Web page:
12:35pm: Finally, the beer cart arrives. There is nothing like a frosty cold beer on a hot day on a golf course. When we try to buy beer, however, the girl driving the cart tells us that she can’t actually sell us any beer. We think that she’s kidding, but she explains that the hole we are playing is actually located in the Town of Lancaster, and we can’t buy beer until we cross the line back into Sterling on a later hole.

Have you ever seen a grown man cry?

Later, I wonder: Why drive the beer cart into Lancaster at all if you can’t sell any beer there? Sure, she had candy bars and soda and stuff, but COME ON!

2:35: I line up to putt, after carefully considering the height of the grass, the slope of the green, the distance to the hole, and the direction of the wind. I blow the putt 15 feet past the hole. “Tough greens,” I say.

I think I hear my brother giggling softly.

Everyone else proceeds to miss the putt and we bogey our fifth hole in a row. The giggling stops.

2:00pm: It has been raining off and on all day long. We are big and tough, so we play right through it. It actually feels nice to get a little rain on such a hot day.

2:35pm: It begins to RAIN. The rain advances as a literal wall of water down the fairway. The raindrops are so big that they dent the earth. We are big and tough and hiding in our golf carts.

3:30pm: The sun finally breaks through the clouds. Just as it does, a golf course employee rides up and asks us if we heard the warning horn a while back. We had thought it was just a really loud car alarm.

He tells us that, despite the sunshine, there are thunderstorms in the area and that we should join everyone else in the clubhouse for our own safety.

We debate the point for a few minutes. My brother wouldn’t leave the course if there was a tornado trying to play through, so he votes that we ignore the warning. He is outvoted.

3:35pm: We are just approaching the clubhouse when we run into a bunch of carts headed in the other direction. They tell us that the all clear has been given, and everyone is headed back out to the course. I’d punch my brother for the smug look on his face right now, but he’s the only one of us playing well. Punishment will have to wait.

4:15pm: It starts to rain again, and the air starts to get cool. During one swing, my club dredges up a piece of sod about an inch thick and sends it flying through the air. It lands about 10 feet in front of me. I look down and see that I have completely missed the ball. More giggling.

5:15pm: The temperature is in the mid 50’s as we finish the round at 4 over par. My shirt is still wet from the rain, so I’m big and tough and shivering like a little girl as I head into the clubhouse for the awards dinner.

Overall, it was a successful day of golf. The course was great, my team didn’t finish in last place, I managed not to break any clubs, and the weather transitioned from mid-summer to late fall in the course of 18 holes.

As they say, “If you don’t like the weather in New England, wait 5 minutes and it will change.” As the stylishly dressed Chamber Director said to me after the dinner, at least it didn’t snow.

The Day to Day Grind Tim 22 Jul 2005 No Comments

Homeland Security?

The man with the Homeland Security logo on his baseball hat and golf shirt held up his hand as he boarded the commercial airliner.  The line of people behind him obediently halted as the man peeked into the cockpit and asked the pilot, “Are we going to have a good flight tonight?”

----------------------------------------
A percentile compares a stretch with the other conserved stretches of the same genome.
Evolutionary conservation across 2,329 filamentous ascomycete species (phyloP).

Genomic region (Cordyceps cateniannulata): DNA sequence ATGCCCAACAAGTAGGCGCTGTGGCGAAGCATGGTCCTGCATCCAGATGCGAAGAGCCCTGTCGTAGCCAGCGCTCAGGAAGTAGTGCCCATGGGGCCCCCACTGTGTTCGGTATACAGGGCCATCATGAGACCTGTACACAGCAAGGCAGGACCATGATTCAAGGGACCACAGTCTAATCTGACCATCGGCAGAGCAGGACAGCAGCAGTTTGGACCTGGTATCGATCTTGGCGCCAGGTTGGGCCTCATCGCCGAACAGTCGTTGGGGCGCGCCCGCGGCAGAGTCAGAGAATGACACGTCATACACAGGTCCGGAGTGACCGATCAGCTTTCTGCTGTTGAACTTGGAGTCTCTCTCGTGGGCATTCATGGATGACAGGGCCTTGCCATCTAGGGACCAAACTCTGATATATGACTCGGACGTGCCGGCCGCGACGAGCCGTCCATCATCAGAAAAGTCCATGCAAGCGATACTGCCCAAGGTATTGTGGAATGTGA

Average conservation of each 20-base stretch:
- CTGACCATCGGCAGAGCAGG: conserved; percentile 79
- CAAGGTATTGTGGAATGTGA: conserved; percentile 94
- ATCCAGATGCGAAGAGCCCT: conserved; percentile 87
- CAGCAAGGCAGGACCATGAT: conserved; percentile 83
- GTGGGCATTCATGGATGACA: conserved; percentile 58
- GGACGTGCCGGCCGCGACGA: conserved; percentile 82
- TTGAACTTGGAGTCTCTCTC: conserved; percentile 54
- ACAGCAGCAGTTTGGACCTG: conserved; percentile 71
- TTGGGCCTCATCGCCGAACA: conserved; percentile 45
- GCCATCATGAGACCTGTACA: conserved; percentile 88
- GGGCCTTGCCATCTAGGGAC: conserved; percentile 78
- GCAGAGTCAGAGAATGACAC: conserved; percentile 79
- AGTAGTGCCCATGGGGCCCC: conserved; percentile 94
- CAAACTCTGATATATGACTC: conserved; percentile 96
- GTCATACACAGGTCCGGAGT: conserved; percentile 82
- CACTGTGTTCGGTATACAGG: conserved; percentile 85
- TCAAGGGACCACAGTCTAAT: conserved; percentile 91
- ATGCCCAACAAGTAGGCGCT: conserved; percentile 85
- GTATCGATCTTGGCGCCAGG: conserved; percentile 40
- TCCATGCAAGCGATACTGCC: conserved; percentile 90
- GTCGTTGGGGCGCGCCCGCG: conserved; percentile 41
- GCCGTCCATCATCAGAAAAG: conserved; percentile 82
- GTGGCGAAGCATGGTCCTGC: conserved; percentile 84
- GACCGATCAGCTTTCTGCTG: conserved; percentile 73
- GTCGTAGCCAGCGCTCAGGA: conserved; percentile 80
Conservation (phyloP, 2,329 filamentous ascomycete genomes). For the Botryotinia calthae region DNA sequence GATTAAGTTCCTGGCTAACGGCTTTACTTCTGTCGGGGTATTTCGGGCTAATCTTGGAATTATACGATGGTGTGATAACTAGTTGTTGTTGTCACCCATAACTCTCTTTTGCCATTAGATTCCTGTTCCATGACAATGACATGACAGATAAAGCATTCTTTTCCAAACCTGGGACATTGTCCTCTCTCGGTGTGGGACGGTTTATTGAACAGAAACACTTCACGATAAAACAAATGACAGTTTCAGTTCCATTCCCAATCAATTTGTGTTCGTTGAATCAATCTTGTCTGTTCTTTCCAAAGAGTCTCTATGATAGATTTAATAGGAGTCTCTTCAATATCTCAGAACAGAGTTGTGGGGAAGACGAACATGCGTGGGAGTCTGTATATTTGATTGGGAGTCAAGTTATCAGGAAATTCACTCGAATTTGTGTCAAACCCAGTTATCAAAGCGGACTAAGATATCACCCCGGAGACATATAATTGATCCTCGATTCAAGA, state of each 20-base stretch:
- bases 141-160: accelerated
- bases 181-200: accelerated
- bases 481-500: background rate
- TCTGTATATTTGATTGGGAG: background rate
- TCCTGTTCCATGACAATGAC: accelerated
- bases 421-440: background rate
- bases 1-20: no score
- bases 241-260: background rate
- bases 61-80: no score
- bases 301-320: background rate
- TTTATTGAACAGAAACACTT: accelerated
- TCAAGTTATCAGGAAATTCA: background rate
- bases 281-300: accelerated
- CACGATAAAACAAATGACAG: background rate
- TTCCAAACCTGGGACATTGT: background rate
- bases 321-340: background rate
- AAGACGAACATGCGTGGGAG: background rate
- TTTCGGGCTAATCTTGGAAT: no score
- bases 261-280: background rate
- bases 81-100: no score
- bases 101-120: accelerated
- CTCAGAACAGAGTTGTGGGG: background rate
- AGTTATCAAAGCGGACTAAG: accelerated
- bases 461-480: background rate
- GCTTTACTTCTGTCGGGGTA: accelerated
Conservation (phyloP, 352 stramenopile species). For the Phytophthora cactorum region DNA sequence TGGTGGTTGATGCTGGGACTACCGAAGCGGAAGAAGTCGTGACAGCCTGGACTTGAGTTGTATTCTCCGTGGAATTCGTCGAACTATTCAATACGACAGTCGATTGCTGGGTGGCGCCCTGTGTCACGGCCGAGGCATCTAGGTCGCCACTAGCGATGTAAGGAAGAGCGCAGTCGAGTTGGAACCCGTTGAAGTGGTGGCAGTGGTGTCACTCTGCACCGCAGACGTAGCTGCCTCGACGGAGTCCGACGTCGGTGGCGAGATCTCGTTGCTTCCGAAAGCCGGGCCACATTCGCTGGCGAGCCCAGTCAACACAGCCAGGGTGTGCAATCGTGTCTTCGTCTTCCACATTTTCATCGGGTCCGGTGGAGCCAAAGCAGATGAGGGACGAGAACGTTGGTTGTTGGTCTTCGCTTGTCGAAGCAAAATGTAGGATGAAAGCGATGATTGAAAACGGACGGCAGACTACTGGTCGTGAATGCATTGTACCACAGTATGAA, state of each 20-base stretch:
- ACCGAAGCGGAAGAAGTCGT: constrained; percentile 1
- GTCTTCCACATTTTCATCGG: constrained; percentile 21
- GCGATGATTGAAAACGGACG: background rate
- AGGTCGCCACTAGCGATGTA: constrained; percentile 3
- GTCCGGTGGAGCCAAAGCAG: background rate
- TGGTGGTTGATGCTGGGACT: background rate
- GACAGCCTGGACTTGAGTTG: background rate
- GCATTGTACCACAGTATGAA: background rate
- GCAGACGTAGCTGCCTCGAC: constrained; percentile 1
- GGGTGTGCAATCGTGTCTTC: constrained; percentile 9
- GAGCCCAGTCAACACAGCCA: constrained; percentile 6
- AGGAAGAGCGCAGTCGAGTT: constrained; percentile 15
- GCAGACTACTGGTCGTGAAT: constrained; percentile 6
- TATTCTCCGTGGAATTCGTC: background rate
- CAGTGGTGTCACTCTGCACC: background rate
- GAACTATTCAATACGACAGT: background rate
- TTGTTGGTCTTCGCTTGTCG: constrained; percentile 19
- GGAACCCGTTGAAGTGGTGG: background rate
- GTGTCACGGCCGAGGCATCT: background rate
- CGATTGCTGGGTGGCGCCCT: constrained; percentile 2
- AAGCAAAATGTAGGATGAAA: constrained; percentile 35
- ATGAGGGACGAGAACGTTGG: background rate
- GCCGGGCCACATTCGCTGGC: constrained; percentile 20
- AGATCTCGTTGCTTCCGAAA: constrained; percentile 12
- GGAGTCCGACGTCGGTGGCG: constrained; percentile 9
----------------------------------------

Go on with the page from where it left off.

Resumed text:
The pilot smiled.  “You bet.”

The man then gave the inside of the airliner a once over and, finding it satisfactory, said, “Looks good.”  He motioned for the line to continue and made his way to his seat, where he settled in for the trip to Chicago.

What’s interesting here is that the man was not an employee of the Department of Homeland Security at all.  He was my friend Robert.  Robert is not his real name, but this is his real story.  The Homeland Security hat and shirt were purchased while Robert was on an Army base in Ohio.

“They were on sale at the Post Exchange.  The shirt was, I think, $25 and the hat was $16.  I ended up wearing them to the airport on a dare.”

When he got to the airport, he was printing out his ticket at the self-help kiosk when he noticed two airline employees rushing over to him.  They nervously introduced themselves and took Robert’s bag to the front of the line and had it checked onto the flight.  They then escorted him over to the security checkpoint.

On the way to security, the airline employees asked him why he was going to Chicago.  He told them that he was going there for extensive training, but that he wasn’t at liberty to explain what type of training.  The airline employees nodded their understanding.

“I was going to a training seminar for work,” Robert told me.

While in the security line, he was asked to remove his shoes.  He replied that he would really prefer not to remove them.  The security guard gave him a conspiratorial grin and whispered that it was ok if he left his shoes on.

“I didn’t want to take off my shoes because my feet get all sweaty and stinky and I didn’t want to gross anyone out,” Robert explained to me later.

At the gate, Robert’s presence became a point of curiosity.  He saw that he was being carefully observed by his fellow passengers.

“I made the most of it.  I took out my little notebook and jotted some things down while pretending to examine the exits and the security doors.  I wasn’t writing anything about the doors, but the other passengers didn’t know that.  I could hear them whispering to each other about me.”

Robert then used his cell phone to call one of his friends.  The other passengers were practically falling into his lap in an attempt to listen in.

“I told my friend that everything looked good and that my flight was a go.”

He had just hung up when a number of uniformed security people, including a state police officer, began to stop by to say hello.

“These officials kept coming over and introducing themselves.  They would tell me their names, and I would shake their hand and say in my best professional voice, ‘It’s nice to meet you.’  I never told them my name, though, which I guess was rude.”

The uniformed visitors made Robert think that he might get in trouble, so he tried to act like a regular passenger for the rest of the trip.  He almost did.

“I couldn’t help myself when I boarded the plane.  I’m a nervous flyer, so I just had to talk to the pilot.  No one behind me in line seemed to mind at all.”

Will you do it again Robert?

“Probably not, I’d be too nervous about getting into trouble.  Besides, it’s not like they upgraded me to first class or anything.”

The Day to Day Grind Tim 22 Jul 2005 1 Comment